Insurance was originally a commercial instrument. It was only after the Great Fire of London of 1666 that the world’s first insurance company, The Insurance Office, was created in London by the economist Dr. Nicholas Barbon to protect houses and buildings. The Insurance Office formed real firefighting teams. It issued badges known as ‘Fire Marks’ for the properties it insured, and its fire brigade would extinguish fires only in buildings with the marks.
A few other companies began offering a similar service, and, to protect their investments, they all formed their own fire brigades too. There was no ‘municipal fire brigade’. These privately-owned fire brigades, having no clear jurisdictions, ‘competed’ with one another to extinguish fires, so that the private fire brigade that arrived first and doused the fire would get paid.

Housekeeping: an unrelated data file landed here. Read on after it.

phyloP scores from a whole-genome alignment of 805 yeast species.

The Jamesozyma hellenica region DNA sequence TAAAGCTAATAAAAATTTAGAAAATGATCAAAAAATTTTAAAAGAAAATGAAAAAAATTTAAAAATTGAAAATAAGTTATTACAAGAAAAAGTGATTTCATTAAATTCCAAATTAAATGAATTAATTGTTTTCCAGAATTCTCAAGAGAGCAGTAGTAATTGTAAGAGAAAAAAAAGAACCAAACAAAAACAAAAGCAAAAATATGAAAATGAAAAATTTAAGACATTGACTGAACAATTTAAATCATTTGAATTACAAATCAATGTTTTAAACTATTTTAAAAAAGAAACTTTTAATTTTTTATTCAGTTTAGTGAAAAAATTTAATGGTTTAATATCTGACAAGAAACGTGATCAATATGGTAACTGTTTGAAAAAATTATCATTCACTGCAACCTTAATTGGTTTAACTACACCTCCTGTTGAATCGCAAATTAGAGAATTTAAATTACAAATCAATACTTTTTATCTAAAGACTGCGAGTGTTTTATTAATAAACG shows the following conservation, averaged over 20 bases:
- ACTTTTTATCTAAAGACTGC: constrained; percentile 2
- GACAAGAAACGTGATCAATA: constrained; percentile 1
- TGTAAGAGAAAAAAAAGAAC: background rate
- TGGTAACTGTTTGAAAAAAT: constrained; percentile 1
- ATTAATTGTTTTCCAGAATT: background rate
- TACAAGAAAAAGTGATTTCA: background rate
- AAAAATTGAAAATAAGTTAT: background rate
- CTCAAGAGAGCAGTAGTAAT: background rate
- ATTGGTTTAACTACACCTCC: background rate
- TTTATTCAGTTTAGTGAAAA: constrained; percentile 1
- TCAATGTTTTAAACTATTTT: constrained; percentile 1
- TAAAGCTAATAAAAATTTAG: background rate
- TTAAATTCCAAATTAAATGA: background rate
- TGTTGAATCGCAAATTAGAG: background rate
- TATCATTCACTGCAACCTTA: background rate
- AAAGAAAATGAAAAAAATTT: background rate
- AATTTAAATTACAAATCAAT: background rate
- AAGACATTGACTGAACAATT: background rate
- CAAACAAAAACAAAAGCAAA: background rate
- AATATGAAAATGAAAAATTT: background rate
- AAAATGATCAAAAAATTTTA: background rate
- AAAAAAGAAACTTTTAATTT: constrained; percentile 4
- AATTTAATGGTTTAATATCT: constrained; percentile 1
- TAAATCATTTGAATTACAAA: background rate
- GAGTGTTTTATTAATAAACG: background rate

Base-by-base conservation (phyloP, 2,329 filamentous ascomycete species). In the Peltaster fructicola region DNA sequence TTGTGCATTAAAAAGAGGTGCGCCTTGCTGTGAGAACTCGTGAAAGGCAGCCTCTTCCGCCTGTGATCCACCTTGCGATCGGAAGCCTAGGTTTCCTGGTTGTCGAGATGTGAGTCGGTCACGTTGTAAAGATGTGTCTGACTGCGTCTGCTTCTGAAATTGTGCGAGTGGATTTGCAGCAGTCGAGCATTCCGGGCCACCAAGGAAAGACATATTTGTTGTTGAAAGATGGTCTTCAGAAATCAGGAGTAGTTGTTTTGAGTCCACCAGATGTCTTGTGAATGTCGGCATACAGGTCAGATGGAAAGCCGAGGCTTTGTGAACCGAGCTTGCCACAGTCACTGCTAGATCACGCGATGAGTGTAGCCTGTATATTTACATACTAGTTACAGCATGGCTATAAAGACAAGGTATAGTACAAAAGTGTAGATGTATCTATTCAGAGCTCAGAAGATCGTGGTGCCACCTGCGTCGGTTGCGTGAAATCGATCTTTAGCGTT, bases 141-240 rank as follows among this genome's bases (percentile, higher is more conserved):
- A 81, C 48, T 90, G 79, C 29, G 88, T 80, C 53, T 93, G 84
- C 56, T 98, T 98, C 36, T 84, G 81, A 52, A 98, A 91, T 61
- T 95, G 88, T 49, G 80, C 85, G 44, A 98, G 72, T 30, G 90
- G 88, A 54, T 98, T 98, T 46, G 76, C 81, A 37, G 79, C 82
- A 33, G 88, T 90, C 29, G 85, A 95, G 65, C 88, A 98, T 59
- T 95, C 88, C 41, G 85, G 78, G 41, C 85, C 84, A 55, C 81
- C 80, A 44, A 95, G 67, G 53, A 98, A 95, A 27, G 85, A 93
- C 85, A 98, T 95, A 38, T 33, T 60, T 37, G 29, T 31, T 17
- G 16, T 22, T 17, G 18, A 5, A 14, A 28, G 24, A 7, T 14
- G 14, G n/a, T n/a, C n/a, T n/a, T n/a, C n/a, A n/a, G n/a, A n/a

Then things swung to the other extreme. As the number of fire insurance companies grew, so too did the competition among fire brigades. All insurers began to supply customers with ‘fire brands’, to display on their building to indicate which carrier provided the protection. When a fire alarm sounded, all the local fire brigades would respond; if one brigade arrived first but did not find their fire brand on the building, often they would watch it burn, not bothering to fight the fire if they wouldn’t be paid!
Obviously, this concept of each insurance company having its own fire brigade proved to be disastrous. This confusion and chaos soon became unbearable. Eventually, all the insurance companies of London made a deal to donate their equipment to the city to create Britain’s first public fire brigade.